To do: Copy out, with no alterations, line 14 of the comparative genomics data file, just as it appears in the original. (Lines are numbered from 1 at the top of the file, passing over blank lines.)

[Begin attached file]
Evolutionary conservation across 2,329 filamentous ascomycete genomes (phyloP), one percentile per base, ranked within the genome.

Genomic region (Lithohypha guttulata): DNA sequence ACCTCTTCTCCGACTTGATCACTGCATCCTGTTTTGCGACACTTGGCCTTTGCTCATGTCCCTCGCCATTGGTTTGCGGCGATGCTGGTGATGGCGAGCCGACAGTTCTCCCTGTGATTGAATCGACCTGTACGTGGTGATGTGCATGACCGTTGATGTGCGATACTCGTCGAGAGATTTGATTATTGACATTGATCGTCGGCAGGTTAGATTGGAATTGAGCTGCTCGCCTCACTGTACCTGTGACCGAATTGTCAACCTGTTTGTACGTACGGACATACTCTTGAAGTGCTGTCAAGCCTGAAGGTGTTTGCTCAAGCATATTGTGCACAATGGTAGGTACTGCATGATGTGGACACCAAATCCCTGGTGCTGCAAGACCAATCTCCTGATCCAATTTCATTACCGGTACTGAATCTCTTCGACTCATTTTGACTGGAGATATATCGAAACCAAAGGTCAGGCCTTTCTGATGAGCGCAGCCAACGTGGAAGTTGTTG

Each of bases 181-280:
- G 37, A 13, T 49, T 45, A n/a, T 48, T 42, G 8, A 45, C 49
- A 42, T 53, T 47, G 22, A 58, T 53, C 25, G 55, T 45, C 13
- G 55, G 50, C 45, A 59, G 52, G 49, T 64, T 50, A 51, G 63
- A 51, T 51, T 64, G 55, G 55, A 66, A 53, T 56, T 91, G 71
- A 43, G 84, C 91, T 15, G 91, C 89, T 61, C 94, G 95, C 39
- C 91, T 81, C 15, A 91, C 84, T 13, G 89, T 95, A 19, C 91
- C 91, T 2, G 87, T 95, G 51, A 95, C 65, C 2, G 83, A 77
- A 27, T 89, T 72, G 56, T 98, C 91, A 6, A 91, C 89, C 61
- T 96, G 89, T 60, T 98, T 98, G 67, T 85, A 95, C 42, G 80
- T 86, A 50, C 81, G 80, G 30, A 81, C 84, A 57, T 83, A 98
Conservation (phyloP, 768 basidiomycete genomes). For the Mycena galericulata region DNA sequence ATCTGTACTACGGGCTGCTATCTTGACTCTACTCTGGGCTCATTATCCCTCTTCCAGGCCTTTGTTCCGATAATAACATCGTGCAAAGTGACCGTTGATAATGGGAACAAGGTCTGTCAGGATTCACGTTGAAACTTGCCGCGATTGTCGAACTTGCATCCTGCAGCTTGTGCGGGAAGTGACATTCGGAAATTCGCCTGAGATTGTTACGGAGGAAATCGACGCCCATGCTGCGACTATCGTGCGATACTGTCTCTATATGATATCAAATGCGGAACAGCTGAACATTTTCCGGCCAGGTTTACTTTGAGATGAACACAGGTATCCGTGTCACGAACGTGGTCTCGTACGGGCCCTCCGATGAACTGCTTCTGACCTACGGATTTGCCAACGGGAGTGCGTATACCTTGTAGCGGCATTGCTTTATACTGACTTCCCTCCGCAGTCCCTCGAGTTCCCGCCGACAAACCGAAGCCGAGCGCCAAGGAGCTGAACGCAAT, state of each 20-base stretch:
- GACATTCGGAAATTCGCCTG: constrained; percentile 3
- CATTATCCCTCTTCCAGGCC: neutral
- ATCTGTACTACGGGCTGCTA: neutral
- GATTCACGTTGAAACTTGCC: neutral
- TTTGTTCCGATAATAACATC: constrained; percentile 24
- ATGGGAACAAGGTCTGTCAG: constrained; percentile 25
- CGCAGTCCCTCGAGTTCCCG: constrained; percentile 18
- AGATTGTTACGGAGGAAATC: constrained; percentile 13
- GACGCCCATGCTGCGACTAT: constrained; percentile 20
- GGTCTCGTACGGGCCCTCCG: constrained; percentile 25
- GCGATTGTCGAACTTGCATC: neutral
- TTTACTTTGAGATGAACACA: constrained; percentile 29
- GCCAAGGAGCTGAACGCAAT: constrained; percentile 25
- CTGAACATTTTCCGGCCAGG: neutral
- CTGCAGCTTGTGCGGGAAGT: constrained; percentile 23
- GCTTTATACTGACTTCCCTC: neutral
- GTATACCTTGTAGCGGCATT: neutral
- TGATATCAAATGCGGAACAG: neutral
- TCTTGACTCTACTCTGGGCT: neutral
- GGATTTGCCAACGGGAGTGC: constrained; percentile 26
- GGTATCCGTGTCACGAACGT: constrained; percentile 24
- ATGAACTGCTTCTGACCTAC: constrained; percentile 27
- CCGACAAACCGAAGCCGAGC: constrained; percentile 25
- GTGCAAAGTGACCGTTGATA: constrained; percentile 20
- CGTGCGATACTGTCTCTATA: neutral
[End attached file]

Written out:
Conservation (phyloP, 768 basidiomycete genomes). For the Mycena galericulata region DNA sequence ATCTGTACTACGGGCTGCTATCTTGACTCTACTCTGGGCTCATTATCCCTCTTCCAGGCCTTTGTTCCGATAATAACATCGTGCAAAGTGACCGTTGATAATGGGAACAAGGTCTGTCAGGATTCACGTTGAAACTTGCCGCGATTGTCGAACTTGCATCCTGCAGCTTGTGCGGGAAGTGACATTCGGAAATTCGCCTGAGATTGTTACGGAGGAAATCGACGCCCATGCTGCGACTATCGTGCGATACTGTCTCTATATGATATCAAATGCGGAACAGCTGAACATTTTCCGGCCAGGTTTACTTTGAGATGAACACAGGTATCCGTGTCACGAACGTGGTCTCGTACGGGCCCTCCGATGAACTGCTTCTGACCTACGGATTTGCCAACGGGAGTGCGTATACCTTGTAGCGGCATTGCTTTATACTGACTTCCCTCCGCAGTCCCTCGAGTTCCCGCCGACAAACCGAAGCCGAGCGCCAAGGAGCTGAACGCAAT, state of each 20-base stretch: